Every two weeks, the gents at Free Darko will be taking a look at the deranged ecosystem that is the National Basketball Association in their own indelible fashion. Here's this week's entry, from Bethlehem Shoals.
If you're surprised at the Orlando Magic's strong start, you haven't watched Dwight Howard this season. At various times in his young career, Howard's been overpowering, agile, immense, fluid, frightening and startling. Now, he's all that at once, and his NBA's buzz index has lept into the red. Henry Abbott's watching Howard every chance he gets — previously the kind of thing one said only about the Phoenix Suns — and Jack McCallum's giving him the royal treatment. I'm even returning to Eric Neel's 2006 claim that Howard, not Bron Bron, would hold the league's spine high over his head.
This holiday season, I'm downright thankful for Dwight Howard. Not just for the orgiastic basketball fury he's visited upon the entire league, but also for a more personal matter. See, Dwight Howard gave me the gift of life. You know those creepy statistics the radio's so fond of feeding you, about how by the time you die, you'll have spent 19 years asleep, or four stuck in traffic? Well, if you've been alive since the 21st century started, you've probably spent about three months being told how important Big Men are. And for once, I actually care that it's true.
In the NBA, there are big men, and then there are Big Men. Garnett, Amare and Chris Bosh all have height on their side, but they shrink in face of Tim Duncan, Yao or Shaq when the hamburger moon is full. I know that Big Men win championships, especially after watching Shaq and Duncan get rings as effortlessly as a river carving up stone. I also know that Big Men, no matter how dominant or skilled, are a liability for me as a viewer. I remember Young Shaq, Hakeem at his most lyrical, and David Robinson the one time he got loose. Base a team around a Big Man, though, and there's a good chance it'll be a drag.
While Shaq and Duncan are very different players, they have one thing in common: They've been the focal point of dynasties that were hard to watch. Unless Kobe grabbed the reins, the Lakers were methodical and predictable. The Spurs, as versatile as they've proven to be, still rely on throwing the ball down to Duncan and expecting him to deliver. I've never understood why, if an iso is anathema, endless posting up can satisfy the soul. Big Men are closer to the basket, which allows them to play a more simple, predictable version of the game. And, irony of all ironies, the very term "center" is a ceaseless reminder that everything exciting in basketball is a blow against its heritage.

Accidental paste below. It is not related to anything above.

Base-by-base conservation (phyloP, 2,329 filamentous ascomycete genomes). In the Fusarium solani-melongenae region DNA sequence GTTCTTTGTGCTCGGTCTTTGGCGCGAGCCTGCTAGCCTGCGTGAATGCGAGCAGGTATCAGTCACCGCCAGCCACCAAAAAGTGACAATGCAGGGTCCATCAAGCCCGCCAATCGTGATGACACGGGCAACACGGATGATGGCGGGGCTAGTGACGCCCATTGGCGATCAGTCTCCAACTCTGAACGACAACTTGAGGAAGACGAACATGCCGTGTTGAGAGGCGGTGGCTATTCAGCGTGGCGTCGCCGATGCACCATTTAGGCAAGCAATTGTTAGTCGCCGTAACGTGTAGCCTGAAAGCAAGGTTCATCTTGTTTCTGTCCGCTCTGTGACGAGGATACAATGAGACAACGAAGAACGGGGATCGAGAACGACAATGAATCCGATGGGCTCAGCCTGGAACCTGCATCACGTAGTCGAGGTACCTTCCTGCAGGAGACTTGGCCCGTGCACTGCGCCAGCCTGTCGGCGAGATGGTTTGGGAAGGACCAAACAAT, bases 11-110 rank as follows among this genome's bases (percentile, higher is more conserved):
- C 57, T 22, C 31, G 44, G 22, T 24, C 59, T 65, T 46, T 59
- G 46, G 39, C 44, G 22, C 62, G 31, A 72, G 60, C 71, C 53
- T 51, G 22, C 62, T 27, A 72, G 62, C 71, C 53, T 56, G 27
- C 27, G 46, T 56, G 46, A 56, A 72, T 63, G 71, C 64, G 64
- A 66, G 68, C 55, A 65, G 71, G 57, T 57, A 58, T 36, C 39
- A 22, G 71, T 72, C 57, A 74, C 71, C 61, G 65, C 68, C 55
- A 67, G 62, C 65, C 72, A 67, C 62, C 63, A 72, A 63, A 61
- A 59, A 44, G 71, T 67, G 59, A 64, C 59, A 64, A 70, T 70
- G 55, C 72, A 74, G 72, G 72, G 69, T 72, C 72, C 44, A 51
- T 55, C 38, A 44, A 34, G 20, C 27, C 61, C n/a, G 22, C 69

Part of the reason the Suns felt so right in 2004 is that they'd effectively rejected the Big Man. D'Antoni replaced that role with Amare, a springy power forward who was usually going through or over the lane. When Stoudemire went down, Boris Diaw — an oversized point guard — took up that place in the starting line-up. How liberating it felt to experience the NBA without the long shadows of Duncan and Shaq falling over it. Granted, the Suns can't get past Duncan, and teams still lined up to lose games and grab Greg Oden. But at least Phoenix was a team devoid of center-lust, one who mustered up confidence despite having no Big Man. Certainly, this was more convincing than previous attempts by Garnett and Dirk to change the meaning of the seven-footer; both of them ended up stuck with lumbering stiffs by their side.
And yet what makes Howard so terrifying is that — at the risk of making no sense whatsoever — he's a Big Man with the same qualities as the Suns, a true center with all the dynamism of a fast break. It's almost like someone took the pre-surgery Stoudemire, added height and weight and made him learn to survive without Steve Nash. When Amare dunked, it was a split-second shock; Howard, on the other hand, constantly radiates energy and destruction. Watching Howard inch toward the hoop, biding his time until he pounces, is more exciting than most guards taking their man off the dribble. His whole body twitches with possibility, creating the illusion of activity even when, in purely spatial terms, there's very little.
Howard's Magic couldn't have a less inventive offense; Young Thunder rules the earth, sidekick Rashard Lewis strokes threes and occasionally puts it on the floor, and everyone else picks up the scraps. The point, though, is that it doesn't take a gimmick-y system for a team to entertain viewers. There's not such a hard and fast division between execution and fun, substance and style, or The Right Way and my couch. Any role on the floor can be animated, made into something breathtaking, if the right player gets handed it. If a player or team feels stifled, they have no one but themselves to blame. Or maybe nothing but their genes, since Howard's unlikely combination of size and flight seems like something out of the NFL combine.
That's why Orlando stays high in my League Pass rotation, as does New Orleans, who are similarly "old-fashioned" without ever courting blandness. The post-Jordan era taught us that imitators of MJ could make the game every bit as drab as the orthodoxy they rebelled against. Here's to the Dwight Howard, where the past wakes up and realizes it can stand tall in the present.